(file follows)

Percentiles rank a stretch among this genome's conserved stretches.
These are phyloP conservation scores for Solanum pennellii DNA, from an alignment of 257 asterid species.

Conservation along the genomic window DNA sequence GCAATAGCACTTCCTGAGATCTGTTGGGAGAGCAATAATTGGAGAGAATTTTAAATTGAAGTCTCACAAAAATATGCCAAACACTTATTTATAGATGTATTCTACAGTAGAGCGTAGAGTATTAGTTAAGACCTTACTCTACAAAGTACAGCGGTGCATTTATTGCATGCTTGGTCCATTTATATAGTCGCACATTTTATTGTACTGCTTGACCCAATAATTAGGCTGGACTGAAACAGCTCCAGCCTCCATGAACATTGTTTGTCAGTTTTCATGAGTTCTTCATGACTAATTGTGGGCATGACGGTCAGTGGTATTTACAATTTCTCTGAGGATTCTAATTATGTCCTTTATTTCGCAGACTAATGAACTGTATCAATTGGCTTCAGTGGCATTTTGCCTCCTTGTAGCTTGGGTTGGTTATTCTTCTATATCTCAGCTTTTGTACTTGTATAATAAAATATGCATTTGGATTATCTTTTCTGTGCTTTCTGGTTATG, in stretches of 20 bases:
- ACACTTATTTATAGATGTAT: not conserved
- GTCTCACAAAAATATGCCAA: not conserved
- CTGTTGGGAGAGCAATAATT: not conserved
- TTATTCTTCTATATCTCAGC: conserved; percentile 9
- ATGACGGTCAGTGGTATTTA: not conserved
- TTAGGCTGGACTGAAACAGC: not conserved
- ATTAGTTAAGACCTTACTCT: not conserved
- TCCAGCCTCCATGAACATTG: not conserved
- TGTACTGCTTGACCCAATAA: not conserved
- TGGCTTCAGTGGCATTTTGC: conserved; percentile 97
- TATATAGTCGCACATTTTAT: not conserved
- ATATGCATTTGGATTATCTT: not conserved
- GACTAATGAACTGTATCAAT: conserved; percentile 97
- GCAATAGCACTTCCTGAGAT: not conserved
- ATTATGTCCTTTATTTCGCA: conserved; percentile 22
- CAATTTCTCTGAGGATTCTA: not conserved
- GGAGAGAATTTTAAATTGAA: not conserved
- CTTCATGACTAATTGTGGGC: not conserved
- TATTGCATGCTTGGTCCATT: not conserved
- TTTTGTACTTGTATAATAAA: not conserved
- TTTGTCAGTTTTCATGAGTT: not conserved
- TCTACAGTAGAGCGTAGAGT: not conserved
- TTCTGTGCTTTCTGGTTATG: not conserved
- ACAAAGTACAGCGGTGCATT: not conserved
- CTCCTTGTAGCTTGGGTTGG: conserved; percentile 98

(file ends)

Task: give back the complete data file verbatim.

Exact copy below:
Percentiles rank a stretch among this genome's conserved stretches.
These are phyloP conservation scores for Solanum pennellii DNA, from an alignment of 257 asterid species.

Conservation along the genomic window DNA sequence GCAATAGCACTTCCTGAGATCTGTTGGGAGAGCAATAATTGGAGAGAATTTTAAATTGAAGTCTCACAAAAATATGCCAAACACTTATTTATAGATGTATTCTACAGTAGAGCGTAGAGTATTAGTTAAGACCTTACTCTACAAAGTACAGCGGTGCATTTATTGCATGCTTGGTCCATTTATATAGTCGCACATTTTATTGTACTGCTTGACCCAATAATTAGGCTGGACTGAAACAGCTCCAGCCTCCATGAACATTGTTTGTCAGTTTTCATGAGTTCTTCATGACTAATTGTGGGCATGACGGTCAGTGGTATTTACAATTTCTCTGAGGATTCTAATTATGTCCTTTATTTCGCAGACTAATGAACTGTATCAATTGGCTTCAGTGGCATTTTGCCTCCTTGTAGCTTGGGTTGGTTATTCTTCTATATCTCAGCTTTTGTACTTGTATAATAAAATATGCATTTGGATTATCTTTTCTGTGCTTTCTGGTTATG, in stretches of 20 bases:
- ACACTTATTTATAGATGTAT: not conserved
- GTCTCACAAAAATATGCCAA: not conserved
- CTGTTGGGAGAGCAATAATT: not conserved
- TTATTCTTCTATATCTCAGC: conserved; percentile 9
- ATGACGGTCAGTGGTATTTA: not conserved
- TTAGGCTGGACTGAAACAGC: not conserved
- ATTAGTTAAGACCTTACTCT: not conserved
- TCCAGCCTCCATGAACATTG: not conserved
- TGTACTGCTTGACCCAATAA: not conserved
- TGGCTTCAGTGGCATTTTGC: conserved; percentile 97
- TATATAGTCGCACATTTTAT: not conserved
- ATATGCATTTGGATTATCTT: not conserved
- GACTAATGAACTGTATCAAT: conserved; percentile 97
- GCAATAGCACTTCCTGAGAT: not conserved
- ATTATGTCCTTTATTTCGCA: conserved; percentile 22
- CAATTTCTCTGAGGATTCTA: not conserved
- GGAGAGAATTTTAAATTGAA: not conserved
- CTTCATGACTAATTGTGGGC: not conserved
- TATTGCATGCTTGGTCCATT: not conserved
- TTTTGTACTTGTATAATAAA: not conserved
- TTTGTCAGTTTTCATGAGTT: not conserved
- TCTACAGTAGAGCGTAGAGT: not conserved
- TTCTGTGCTTTCTGGTTATG: not conserved
- ACAAAGTACAGCGGTGCATT: not conserved
- CTCCTTGTAGCTTGGGTTGG: conserved; percentile 98